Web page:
Pilot who became hero dies of cancer

by NPHM | May 14th, 2012

May 14, 2012

Denny Fitch died last week at age 69 of brain cancer. In 1989 when he was 46, he was the passenger/pilot who helped to land a disabled jet in an Iowa cornfield and save 184 lives, reports the Daily Herald.

On that infamous day, United Flight 232 lost all hydraulic power when it was flying from Denver to Chicago. Fitch happened to be a passenger on the flight that day.

A turbine blade came apart, sending shrapnel into the engine and disabling the hydraulic system, which was necessary for landing.

Signaling a flight attendant, Fitch told her that he was a flight instructor and a pilot, “If there is anything that I can do to assist, I’ll be happy to do so.”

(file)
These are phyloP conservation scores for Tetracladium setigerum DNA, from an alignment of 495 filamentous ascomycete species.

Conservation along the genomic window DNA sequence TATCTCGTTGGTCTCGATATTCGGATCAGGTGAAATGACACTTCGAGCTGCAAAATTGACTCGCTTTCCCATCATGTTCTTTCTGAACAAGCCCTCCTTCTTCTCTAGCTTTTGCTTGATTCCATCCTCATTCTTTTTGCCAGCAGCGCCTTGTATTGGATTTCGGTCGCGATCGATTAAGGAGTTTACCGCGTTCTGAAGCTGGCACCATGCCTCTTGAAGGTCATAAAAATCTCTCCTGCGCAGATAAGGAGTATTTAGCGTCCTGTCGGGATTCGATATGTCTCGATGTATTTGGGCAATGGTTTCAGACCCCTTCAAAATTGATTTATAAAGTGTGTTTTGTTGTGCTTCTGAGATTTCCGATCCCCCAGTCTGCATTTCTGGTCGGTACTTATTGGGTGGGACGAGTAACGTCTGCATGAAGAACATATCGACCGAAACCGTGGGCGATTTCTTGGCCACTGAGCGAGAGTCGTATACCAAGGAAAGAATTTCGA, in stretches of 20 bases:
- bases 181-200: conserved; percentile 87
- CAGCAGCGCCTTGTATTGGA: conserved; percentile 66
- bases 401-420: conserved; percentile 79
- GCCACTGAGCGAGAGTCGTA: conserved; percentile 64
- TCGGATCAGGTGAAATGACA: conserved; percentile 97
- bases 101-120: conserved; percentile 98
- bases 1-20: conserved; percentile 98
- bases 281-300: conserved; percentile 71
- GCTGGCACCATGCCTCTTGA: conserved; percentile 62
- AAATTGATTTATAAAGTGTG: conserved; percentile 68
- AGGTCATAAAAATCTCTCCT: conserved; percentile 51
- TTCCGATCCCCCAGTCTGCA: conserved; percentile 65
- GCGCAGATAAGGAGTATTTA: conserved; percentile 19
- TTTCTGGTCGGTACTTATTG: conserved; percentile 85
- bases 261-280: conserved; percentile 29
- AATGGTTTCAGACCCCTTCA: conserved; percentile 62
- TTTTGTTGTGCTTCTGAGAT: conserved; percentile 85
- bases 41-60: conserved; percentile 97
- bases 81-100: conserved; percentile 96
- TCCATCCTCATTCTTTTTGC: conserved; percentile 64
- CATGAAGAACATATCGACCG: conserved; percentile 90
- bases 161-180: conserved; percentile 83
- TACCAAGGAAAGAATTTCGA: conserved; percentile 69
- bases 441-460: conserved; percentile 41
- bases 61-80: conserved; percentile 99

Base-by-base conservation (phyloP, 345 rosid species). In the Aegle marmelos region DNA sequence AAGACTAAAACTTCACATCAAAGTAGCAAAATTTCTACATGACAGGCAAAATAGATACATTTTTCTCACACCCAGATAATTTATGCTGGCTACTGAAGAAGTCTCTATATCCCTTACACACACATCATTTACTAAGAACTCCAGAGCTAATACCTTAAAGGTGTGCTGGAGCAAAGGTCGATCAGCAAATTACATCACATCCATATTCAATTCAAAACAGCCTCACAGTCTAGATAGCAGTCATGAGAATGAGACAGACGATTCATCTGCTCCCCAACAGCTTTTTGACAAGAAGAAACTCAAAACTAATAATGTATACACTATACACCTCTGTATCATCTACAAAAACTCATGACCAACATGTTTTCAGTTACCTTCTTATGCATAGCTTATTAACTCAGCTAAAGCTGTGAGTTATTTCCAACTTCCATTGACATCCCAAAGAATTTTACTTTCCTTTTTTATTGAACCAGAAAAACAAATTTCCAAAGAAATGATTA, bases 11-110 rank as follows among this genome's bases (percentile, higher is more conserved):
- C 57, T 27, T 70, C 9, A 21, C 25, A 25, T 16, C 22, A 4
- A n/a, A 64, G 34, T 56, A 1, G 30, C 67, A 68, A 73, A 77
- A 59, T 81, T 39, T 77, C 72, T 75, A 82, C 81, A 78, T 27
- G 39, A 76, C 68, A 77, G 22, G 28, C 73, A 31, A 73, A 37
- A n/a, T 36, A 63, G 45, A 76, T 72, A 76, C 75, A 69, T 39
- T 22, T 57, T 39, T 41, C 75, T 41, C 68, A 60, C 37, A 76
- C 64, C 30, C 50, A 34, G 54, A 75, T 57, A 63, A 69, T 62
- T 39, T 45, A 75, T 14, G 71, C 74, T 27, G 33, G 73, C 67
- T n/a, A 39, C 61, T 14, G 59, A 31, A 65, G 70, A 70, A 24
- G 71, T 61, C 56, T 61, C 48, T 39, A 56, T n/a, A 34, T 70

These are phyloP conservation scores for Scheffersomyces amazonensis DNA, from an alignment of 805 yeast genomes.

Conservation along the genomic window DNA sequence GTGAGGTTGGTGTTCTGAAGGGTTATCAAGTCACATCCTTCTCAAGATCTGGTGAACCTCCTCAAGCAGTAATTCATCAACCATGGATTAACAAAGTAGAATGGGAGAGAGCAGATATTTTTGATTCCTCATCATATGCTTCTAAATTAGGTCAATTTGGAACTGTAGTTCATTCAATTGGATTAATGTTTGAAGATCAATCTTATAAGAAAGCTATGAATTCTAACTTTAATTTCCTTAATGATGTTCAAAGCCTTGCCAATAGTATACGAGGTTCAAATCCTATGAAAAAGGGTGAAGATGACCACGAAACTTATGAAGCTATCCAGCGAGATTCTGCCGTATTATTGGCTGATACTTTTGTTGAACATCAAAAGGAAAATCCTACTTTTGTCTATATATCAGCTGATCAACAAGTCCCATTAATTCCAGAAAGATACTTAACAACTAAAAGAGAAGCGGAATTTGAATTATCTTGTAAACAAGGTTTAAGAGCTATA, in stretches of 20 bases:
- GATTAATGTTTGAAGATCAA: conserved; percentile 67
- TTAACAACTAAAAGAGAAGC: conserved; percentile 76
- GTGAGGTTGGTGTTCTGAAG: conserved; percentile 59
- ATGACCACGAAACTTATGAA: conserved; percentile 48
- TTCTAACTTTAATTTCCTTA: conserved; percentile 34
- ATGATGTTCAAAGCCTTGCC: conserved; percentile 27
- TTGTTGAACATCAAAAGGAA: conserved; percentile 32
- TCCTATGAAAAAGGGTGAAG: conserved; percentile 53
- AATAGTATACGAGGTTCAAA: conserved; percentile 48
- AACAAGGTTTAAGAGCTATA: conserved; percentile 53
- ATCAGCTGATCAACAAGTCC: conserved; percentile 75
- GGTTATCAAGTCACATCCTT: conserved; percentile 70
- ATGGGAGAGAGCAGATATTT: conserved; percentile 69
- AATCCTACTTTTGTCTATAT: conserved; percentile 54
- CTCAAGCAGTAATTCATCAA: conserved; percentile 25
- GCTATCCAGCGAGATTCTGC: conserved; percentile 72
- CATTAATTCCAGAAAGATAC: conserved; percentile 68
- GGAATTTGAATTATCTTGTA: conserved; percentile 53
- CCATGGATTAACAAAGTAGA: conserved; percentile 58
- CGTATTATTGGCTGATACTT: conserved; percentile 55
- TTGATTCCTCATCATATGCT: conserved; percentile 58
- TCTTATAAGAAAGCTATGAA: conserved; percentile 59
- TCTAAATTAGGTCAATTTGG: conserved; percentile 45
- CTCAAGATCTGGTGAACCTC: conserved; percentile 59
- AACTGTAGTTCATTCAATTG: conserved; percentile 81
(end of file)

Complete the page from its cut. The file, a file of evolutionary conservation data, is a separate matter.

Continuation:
When he walked into the cockpit, the scene was chaotic with pilots manually trying to control the plane. Fitch sat on the floor and took charge of the throttles, desperately trying to ease the plane down. He pulled every aeronautical trick in the book to control the plunging jet.

The jet crash-landed into a cornfiled, killing 111 people, but Fitch and the flight crew’s resourcefulness in the bringing the aircraft down and saving 184 people became legend in the aviation world.

If you are someone you know has had his or her safety compromised on a commercial or private airline, the aviation accident attorneys at Nurenberg, Paris, Heller & McCarthy may be able to help.